This paper presents the Architecture Tradeoff Analysis Method (ATAM), a structured technique for understanding the tradeoffs inherent in the architectures of software intensive systems. This method was developed to provide a principled way to evaluate a software architecture’s fitness with respect to multiple competing quality attributes: modifiability, security, performance, availability, and so forth. These attributes interact—improving one often comes at the price of worsening one or more of the others—as is shown in the paper, and the method helps us to reason about architectural decisions that affect quality attribute interactions. The ATAM is a spiral model of design: one of postulating candidate architectures followed by analysis and risk mitigation, leading to refined architectures.

OK, that makes sense. If we add another server to increase availability, we increase the cost, and perhaps decrease security, if we aren’t careful. Perhaps we have to co-locate lots of code in order to increase performance, thus making the architecture less modifiable. ATAM is a method for making these tradeoffs explicit, and to have a structured (iterative) method of getting to a software architecture that satisfies all the requirements on those properties.

It’s important to note that ATAM itself does not include ways of assessing modifiability, performance, security and all that, sub-methods, such as the SAAM (or perhaps common sense) are used for obtaining those attributes. It’s really a "meta-method". But never mind, we’re not really interested in formalities of the method itself now.

I suggest that we dive directly into the steps of the method; they aren’t that difficult to understand.

  1. Collect use cases that should be supported by the architecture, and requirements that the resulting system should satisfy.
  2. Construct a nice architecture based on what you got in the previous step.
  3. Analyze all the relevant properties (or attributes, as the terminology goes), such as modifiability, availability, performance and so on.
  4. If all the relevant properties were good enough, we’re done, and we can proceed to design and implementation! (But if you’re a bit curious, you could actually go on anyway, for a round.) Otherwise, we know that we need to modify the architecture in order to improve upon one or more attributes.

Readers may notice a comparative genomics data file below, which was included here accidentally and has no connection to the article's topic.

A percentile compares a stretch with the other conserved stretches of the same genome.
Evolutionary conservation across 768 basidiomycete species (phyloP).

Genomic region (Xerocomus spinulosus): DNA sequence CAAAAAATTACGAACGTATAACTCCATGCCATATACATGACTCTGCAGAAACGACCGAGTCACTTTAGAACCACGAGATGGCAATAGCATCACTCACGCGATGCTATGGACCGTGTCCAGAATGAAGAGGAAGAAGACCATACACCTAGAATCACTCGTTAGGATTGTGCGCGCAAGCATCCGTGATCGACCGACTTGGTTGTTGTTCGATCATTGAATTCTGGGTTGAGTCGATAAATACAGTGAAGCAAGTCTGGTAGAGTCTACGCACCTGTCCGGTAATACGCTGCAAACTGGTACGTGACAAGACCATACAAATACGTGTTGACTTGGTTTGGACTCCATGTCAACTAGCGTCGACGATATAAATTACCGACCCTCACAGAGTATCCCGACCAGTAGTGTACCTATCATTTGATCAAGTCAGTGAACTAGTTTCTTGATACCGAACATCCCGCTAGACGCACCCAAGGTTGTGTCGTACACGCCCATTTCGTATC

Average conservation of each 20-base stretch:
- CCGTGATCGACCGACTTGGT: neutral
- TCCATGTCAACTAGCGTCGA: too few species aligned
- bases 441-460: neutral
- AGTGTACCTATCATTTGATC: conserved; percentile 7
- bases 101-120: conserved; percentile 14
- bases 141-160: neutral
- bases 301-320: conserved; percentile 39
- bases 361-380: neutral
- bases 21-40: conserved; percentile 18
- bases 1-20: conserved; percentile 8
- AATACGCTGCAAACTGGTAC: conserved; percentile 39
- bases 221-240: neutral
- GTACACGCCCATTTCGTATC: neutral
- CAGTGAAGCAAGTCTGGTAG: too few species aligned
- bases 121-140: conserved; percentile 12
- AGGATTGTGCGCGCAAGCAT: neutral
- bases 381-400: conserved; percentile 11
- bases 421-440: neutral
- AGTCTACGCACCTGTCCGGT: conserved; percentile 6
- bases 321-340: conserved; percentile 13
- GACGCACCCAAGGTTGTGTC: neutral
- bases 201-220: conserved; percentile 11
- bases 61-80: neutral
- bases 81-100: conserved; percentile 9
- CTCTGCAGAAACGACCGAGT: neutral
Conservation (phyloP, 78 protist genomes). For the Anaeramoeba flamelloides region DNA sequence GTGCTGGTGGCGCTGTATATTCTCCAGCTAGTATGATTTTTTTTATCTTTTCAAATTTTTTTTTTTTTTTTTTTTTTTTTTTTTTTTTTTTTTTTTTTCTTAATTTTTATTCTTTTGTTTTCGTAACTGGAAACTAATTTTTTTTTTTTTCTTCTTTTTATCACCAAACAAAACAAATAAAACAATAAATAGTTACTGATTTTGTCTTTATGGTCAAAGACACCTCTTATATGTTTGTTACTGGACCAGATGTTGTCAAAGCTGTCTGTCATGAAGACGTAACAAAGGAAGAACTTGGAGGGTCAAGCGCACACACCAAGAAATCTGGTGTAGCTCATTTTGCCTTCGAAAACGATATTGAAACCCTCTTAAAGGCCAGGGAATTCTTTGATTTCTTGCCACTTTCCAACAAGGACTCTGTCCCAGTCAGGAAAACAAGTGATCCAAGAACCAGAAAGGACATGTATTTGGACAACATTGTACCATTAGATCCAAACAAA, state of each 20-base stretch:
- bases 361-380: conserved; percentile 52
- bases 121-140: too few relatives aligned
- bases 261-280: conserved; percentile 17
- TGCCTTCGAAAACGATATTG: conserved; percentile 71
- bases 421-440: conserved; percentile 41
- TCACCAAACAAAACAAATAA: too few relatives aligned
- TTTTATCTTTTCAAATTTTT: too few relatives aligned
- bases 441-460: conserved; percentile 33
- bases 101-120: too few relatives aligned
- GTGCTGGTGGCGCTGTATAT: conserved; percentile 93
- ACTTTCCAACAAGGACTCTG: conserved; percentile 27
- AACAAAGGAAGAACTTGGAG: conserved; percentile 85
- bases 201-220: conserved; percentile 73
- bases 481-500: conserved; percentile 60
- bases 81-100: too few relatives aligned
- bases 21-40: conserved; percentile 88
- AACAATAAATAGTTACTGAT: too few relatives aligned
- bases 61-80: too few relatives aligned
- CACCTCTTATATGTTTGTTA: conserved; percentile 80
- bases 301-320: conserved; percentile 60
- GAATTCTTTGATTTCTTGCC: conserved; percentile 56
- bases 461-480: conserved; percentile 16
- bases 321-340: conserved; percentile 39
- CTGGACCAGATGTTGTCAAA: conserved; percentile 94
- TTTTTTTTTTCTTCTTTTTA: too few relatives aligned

5. Look at several (sensible) ways of modifying the architecture, and see how the properties of the architecture changes. For example adding a server might increase availability and cost; like that. The properties that actually changed significantly are noted as sensitivity points.
  6. Look at what you got in step 3. Some of the changes you made to the architecture are likely to have affected more than one of the attributes. For example availability and cost, for adding a server. Those changes (scenarios, perhaps?) are noted as tradeoff points. Those are the points where we have to be careful when changing our architecture. Perhaps the properties we have to improve upon are connected to lots of other attributes in this way?
  7. Now, we use the knowledge about the tradeoff points found in the previous step, and redesign the architecture so that we believe that we’ve come closer to satisfying the requirements on attributes. The tradeoff points simply serve as guides for us here. For example, if your company has no budget for new hardware, perhaps you have to have another way of establishing the availability requirements than adding another server.
  8. Go back to step 3.

OK, this really looks like common sense, all of it. Probably, if you’re an architect, this is what your brain is already doing, or at least something like it. But anyway, I think we can gain a lot from this kind of "formalized common sense".  We can use it when it comes to communicating this kind of knowledge to others, and also if we want to check ourselves to make sure that we’re reasoning in a sound way (perhaps at times when you’re working a lot of overtime, and aren’t fully alert!). Sometimes our brains aren’t as accessible as we’d like them to. 🙂